AMD WAS CELEBRATING a chip milestone with the news that it had shipped 500 million x86 processors since its founding in 1969.
To celebrate it gave away four Hewlett-Packard dv2 ultra-thin notebooks based on its low-power Athlon Neo X2 chip.
But the analysts approached by CNET said that the laptop giveaway underscores one of AMD's biggest problems.
Doug Freedman, analyst at Broadpoint Amtech, pointed out that the dv2 had not sold very well.
JP Morgan analyst Christopher Danely said that AMD is losing market share to Intel due to inferior products and is being hurt by its lack of a netbook processor.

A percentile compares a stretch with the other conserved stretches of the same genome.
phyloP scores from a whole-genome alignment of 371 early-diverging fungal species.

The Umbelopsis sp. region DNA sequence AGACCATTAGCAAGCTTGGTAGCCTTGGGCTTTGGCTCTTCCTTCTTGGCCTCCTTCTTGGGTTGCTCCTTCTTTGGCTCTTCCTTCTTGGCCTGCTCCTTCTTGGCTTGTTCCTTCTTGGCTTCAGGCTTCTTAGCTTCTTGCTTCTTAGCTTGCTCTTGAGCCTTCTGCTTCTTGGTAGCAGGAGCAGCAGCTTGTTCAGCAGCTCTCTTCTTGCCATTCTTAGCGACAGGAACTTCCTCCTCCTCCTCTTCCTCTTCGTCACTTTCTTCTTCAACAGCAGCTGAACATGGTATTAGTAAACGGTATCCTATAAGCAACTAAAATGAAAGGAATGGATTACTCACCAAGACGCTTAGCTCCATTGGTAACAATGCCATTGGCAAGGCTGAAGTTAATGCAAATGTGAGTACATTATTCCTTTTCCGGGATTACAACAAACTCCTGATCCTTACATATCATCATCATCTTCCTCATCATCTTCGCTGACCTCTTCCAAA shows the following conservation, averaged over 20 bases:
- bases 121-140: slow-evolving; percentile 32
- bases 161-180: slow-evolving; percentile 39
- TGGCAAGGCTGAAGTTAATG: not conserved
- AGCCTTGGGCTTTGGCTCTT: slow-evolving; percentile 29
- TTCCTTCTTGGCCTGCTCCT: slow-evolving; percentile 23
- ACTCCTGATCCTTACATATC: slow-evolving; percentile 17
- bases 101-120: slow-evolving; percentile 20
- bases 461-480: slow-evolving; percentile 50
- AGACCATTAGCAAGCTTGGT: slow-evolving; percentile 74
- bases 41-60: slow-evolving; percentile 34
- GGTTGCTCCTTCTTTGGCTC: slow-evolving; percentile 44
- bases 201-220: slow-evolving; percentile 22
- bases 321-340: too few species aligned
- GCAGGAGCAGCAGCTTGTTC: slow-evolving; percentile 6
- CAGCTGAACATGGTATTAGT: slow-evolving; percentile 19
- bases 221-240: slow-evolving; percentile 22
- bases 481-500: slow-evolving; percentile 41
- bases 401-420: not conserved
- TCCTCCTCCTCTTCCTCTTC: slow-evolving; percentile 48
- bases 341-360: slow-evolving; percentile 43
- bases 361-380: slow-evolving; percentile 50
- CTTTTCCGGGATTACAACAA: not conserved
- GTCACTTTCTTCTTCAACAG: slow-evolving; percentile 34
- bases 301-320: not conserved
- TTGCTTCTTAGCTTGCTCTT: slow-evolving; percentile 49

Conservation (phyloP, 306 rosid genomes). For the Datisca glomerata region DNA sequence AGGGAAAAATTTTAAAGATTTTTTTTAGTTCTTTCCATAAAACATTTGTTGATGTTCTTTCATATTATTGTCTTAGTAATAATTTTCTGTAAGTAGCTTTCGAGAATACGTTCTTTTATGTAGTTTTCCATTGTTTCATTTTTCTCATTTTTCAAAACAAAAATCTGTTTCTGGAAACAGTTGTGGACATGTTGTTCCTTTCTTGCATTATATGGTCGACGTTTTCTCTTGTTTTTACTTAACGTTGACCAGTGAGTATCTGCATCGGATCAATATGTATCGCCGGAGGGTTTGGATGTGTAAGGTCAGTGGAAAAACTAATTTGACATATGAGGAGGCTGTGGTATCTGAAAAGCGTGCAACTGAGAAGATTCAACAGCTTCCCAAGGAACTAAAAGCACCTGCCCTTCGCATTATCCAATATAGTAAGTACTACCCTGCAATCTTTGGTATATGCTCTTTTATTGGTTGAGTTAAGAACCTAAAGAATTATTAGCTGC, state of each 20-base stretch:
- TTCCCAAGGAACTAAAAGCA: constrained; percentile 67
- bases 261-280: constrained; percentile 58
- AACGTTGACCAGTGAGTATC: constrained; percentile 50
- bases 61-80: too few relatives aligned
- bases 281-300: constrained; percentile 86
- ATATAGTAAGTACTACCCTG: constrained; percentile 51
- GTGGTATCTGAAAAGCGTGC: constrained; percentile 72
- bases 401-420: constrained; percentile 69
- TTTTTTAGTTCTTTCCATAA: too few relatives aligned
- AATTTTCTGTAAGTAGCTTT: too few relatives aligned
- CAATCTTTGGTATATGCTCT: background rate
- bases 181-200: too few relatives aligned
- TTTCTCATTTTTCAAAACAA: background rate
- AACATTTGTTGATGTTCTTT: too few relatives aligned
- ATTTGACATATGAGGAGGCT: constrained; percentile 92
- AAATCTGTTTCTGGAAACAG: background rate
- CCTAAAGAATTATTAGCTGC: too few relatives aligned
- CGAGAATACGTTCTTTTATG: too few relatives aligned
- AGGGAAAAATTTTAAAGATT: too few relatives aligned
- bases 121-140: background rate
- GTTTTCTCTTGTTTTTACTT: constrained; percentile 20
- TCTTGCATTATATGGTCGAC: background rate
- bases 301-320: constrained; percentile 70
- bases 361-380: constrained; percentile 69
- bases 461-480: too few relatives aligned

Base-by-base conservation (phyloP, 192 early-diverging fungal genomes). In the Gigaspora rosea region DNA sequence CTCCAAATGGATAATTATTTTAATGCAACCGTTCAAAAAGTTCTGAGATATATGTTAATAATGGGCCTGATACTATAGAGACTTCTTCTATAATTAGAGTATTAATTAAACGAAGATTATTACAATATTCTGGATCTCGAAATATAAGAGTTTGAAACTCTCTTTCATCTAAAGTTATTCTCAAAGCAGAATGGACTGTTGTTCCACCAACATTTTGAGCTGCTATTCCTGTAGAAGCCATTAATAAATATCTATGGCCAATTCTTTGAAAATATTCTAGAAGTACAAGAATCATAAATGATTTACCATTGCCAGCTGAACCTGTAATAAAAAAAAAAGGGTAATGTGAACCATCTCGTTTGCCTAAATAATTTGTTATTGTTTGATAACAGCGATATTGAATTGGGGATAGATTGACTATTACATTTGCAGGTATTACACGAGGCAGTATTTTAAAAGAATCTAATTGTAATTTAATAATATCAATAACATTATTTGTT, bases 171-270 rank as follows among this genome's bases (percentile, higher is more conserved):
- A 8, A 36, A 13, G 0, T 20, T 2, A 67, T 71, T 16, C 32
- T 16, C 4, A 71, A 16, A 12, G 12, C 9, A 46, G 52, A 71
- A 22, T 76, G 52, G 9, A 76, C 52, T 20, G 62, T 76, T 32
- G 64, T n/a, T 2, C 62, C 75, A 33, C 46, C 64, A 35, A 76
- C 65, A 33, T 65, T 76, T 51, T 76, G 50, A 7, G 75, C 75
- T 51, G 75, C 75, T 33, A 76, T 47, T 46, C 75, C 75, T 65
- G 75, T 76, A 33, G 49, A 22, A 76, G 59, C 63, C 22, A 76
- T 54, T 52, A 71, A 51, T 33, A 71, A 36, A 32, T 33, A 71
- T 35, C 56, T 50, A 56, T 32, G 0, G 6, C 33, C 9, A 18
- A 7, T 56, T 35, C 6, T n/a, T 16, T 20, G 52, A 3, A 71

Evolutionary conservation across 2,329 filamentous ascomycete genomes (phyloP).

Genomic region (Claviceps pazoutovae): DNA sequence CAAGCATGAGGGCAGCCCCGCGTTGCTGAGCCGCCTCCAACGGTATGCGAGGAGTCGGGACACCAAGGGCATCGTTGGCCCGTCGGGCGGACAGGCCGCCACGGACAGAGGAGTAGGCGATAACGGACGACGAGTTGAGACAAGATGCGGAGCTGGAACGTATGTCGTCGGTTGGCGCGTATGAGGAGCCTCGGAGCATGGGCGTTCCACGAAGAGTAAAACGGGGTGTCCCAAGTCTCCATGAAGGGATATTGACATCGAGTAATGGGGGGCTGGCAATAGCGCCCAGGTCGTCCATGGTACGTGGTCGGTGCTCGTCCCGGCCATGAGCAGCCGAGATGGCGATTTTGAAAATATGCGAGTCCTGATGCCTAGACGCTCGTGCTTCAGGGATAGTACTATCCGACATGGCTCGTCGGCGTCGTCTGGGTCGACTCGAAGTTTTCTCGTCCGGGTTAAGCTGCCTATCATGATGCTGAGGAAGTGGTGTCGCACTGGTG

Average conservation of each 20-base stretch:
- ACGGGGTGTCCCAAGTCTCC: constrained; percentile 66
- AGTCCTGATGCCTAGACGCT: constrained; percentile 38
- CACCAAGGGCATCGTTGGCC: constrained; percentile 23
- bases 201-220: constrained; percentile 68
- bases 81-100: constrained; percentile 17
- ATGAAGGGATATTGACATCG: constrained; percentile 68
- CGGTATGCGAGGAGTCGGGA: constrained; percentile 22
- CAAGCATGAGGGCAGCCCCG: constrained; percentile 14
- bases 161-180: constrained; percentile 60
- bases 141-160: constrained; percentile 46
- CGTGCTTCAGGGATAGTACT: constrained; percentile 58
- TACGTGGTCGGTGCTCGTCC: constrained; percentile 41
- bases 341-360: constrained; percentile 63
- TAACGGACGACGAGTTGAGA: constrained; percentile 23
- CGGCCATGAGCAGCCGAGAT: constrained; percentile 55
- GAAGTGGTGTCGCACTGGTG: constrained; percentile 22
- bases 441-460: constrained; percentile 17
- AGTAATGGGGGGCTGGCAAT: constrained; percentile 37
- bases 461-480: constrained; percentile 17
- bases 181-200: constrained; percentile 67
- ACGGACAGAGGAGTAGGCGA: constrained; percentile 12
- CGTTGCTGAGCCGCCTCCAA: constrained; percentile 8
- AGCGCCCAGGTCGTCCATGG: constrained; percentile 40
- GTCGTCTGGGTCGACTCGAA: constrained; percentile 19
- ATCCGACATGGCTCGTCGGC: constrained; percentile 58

Intel's processor sales outgrew AMD's by 13 per cent during the second quarter this year and are expected to outpace it by another 3 per cent during in the third quarter, he wrote.
JMP Securities Alex Gauna said that AMD's recent results added up to another disappointing quarter from the perennial CPU also-ran.
It is getting pretty bad, Gauna said, when ARM technology might make AMD even less competitive down the road as future devices adopt the smaller RISC chips.
All doom and gloom on a day when Intel's scrappy x86 competitor should have been enjoying a few rounds of champers. AMD's PR must be miffed. µ
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